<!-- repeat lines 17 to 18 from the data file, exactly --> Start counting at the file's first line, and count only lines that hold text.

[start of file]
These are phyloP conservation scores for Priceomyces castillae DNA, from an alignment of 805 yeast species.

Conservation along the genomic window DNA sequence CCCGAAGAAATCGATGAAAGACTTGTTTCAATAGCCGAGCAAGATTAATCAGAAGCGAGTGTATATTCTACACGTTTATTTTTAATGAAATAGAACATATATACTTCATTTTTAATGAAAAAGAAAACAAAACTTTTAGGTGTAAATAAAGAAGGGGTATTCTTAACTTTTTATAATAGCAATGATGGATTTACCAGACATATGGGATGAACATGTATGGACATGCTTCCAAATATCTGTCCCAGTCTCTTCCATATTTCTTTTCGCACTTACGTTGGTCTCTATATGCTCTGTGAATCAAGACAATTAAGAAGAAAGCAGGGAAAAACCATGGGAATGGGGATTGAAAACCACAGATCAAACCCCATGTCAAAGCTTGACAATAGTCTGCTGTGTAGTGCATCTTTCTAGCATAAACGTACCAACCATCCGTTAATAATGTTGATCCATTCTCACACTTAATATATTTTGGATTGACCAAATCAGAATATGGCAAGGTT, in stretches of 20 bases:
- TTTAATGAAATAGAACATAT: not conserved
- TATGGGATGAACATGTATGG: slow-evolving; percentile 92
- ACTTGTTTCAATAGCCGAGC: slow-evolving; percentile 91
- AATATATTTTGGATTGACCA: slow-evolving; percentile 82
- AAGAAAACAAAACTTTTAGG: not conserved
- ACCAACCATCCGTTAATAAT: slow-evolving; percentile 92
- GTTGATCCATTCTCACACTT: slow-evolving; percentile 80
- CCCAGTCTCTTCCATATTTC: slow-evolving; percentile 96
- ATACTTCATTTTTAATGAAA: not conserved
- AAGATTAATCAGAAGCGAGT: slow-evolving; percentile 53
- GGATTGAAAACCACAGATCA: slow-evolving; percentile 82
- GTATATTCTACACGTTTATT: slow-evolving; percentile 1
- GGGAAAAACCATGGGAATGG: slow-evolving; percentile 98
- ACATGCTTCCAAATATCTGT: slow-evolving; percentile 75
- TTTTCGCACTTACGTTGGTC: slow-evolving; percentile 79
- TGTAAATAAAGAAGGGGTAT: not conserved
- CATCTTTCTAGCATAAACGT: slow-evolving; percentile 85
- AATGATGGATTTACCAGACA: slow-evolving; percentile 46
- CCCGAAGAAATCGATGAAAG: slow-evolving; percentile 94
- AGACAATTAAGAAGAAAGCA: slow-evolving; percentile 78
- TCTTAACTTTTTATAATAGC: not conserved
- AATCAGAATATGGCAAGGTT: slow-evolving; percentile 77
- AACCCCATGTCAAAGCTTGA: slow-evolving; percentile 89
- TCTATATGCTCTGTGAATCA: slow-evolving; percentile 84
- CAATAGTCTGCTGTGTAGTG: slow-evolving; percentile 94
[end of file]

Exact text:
- TTTTCGCACTTACGTTGGTC: slow-evolving; percentile 79
- TGTAAATAAAGAAGGGGTAT: not conserved